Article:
Fig. 4. Measurements of the fluorescence (integrated over the rod axis) without (a) and with (b) pump light homogenization.
shows the fluorescence-distribution without (a) and with (b) the homogenizer. It can be seen that with the pump light homogenizer a more uniform and smooth distribution was achieved.
A second advantage of the homogenizer is a kind of “soft failure handling” since it is possible to compensate diode laser degradation or diode failure. This can be accomplished by increasing the output power of the residual operating pump diodes to keep the pump power fixed, while the spatial pump light distribution remains almost unchanged. Therefore, the concept allows an on-line maintenance or diode laser exchange also during laser operation, which is an essential feature to avoid laser downtimes e.g. in gravitational wave detectors.
The laser performance with as well as without the homogenizer was investigated in a standing-wave resonator. The experiments have shown that using the homogenization, the laser output power can be increased by almost 30%. The results can be explained with the change of the thermal lens in case of the modified and smoothed pump-light distribution. As a rule of thumb, less aberrations and a better gain overlap let increase the output power. The dependence on laser output power with different pump-light distributions where further investigated in Reference 13.
2.4 Pump spot size
In case of the low brightness pump source resulting from the fiber bundling and of the needed space for the 45° mirror, a three lens telescope has to be used to launch the pump power into the laser rod. In order to optimize the pump spot size, single pass gain measurements were performed. As seed source an NPRO (non planar ring oscillator) was used. A spot size of 600 µm in radius in the laser rod was chosen as this size was close to the expected fundamental mode size of the laser design. With a pump spot size of 0.9 mm in radius the highest single pass gain of 3.2 at a launched pump power of 215 W was achieved. Due to the smaller pump spot the single pass gain was 28 % higher compared to a spot size of 1.3 mm. The results were also verified experimentally in a standing wave resonator (Fig. 5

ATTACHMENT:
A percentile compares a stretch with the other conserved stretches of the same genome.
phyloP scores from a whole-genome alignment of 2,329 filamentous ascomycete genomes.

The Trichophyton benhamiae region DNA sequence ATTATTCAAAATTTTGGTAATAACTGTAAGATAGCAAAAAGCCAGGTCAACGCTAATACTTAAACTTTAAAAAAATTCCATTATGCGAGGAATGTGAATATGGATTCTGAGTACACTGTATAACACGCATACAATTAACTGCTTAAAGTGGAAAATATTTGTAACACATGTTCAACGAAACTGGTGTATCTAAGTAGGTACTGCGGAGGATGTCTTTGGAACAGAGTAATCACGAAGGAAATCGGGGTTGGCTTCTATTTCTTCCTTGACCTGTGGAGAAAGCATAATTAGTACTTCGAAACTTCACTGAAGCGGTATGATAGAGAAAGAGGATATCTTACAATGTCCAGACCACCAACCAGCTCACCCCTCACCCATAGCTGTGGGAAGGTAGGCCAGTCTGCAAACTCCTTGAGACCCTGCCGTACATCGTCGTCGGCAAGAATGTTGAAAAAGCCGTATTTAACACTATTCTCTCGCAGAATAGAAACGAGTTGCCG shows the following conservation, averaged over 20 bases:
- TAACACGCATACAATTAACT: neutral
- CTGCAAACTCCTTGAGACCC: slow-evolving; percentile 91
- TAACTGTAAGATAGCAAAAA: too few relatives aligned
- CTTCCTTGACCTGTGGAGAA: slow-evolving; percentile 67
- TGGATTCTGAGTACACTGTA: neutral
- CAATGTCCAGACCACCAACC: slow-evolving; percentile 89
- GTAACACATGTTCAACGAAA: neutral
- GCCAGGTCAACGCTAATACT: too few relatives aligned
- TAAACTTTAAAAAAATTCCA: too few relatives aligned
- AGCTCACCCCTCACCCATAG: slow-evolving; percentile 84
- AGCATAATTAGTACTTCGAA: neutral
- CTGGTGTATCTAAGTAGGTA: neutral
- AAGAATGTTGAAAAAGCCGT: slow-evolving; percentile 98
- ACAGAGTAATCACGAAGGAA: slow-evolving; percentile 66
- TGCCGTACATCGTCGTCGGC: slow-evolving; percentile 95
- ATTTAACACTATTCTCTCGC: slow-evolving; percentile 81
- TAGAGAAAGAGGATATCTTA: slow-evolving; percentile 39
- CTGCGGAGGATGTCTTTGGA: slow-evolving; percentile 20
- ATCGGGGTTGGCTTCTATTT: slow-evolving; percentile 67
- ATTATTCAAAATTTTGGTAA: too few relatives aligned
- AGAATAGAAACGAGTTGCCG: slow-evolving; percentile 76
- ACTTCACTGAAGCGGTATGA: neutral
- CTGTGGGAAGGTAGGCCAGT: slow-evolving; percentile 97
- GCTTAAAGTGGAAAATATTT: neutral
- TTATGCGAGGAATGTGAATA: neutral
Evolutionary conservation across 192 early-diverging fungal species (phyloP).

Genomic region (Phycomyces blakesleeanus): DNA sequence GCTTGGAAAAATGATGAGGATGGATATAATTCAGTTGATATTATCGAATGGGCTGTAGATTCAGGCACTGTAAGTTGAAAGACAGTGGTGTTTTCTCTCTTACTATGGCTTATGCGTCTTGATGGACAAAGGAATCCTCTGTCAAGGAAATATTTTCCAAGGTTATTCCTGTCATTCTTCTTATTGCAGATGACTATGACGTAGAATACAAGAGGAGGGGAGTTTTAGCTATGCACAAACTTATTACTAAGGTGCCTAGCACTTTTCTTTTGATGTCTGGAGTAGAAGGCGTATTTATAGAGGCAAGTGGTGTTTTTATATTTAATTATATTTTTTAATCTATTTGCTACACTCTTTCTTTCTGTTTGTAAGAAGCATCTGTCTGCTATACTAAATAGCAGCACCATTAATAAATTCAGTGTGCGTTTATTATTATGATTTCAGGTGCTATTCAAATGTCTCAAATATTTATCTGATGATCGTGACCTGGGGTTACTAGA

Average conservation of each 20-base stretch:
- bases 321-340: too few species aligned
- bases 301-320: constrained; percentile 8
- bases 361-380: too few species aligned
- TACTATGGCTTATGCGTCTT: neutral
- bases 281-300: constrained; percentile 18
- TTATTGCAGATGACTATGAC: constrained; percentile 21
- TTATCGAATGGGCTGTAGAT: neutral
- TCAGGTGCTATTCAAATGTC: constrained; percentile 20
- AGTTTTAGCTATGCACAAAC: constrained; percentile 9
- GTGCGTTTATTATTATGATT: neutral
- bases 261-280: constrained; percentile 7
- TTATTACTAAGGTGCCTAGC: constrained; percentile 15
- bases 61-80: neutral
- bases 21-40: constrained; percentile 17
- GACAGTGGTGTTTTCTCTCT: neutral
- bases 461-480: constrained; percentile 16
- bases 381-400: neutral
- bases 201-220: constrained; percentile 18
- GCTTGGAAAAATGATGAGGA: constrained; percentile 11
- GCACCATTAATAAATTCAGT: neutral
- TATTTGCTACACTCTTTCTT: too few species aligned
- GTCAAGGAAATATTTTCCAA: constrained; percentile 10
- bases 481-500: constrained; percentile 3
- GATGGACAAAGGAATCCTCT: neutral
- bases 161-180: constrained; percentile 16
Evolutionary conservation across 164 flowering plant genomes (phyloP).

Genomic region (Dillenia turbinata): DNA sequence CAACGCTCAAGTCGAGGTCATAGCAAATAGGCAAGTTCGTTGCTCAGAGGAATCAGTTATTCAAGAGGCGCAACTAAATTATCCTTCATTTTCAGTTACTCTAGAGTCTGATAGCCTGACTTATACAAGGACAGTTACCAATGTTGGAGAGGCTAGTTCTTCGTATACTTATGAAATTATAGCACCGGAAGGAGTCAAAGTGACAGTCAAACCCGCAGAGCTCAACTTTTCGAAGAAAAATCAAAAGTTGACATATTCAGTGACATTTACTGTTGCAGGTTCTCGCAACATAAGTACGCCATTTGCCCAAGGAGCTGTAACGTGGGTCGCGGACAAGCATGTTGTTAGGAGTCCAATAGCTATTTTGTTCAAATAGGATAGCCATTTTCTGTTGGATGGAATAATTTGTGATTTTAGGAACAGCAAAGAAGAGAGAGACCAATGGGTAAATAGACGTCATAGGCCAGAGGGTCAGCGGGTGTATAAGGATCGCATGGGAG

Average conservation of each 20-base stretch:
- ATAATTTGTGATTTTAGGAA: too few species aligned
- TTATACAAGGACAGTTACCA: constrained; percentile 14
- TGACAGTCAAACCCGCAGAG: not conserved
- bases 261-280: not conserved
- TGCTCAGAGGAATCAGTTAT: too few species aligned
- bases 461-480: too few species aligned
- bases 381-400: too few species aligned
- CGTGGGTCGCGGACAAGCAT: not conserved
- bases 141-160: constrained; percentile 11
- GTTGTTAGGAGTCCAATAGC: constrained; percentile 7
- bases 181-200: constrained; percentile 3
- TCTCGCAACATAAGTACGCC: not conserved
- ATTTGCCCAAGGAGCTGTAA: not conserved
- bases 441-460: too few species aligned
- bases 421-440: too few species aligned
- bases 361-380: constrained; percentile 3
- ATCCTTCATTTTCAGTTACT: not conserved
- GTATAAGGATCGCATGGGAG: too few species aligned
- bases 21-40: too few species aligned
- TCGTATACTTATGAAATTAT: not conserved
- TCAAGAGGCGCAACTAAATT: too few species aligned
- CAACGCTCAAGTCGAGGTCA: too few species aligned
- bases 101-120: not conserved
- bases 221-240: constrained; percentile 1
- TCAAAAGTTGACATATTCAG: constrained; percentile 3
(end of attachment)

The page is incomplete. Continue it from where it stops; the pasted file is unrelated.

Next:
) where an 18 % output power increase was achieved. The results were in a good agreement to the measurements of reference 14 where the optimum pump to mode size ratio was investigated. The results show that the pump to mode size ratio should be arranged to a value lower than 1.6 which is given for the 0.9 mm pump spot size.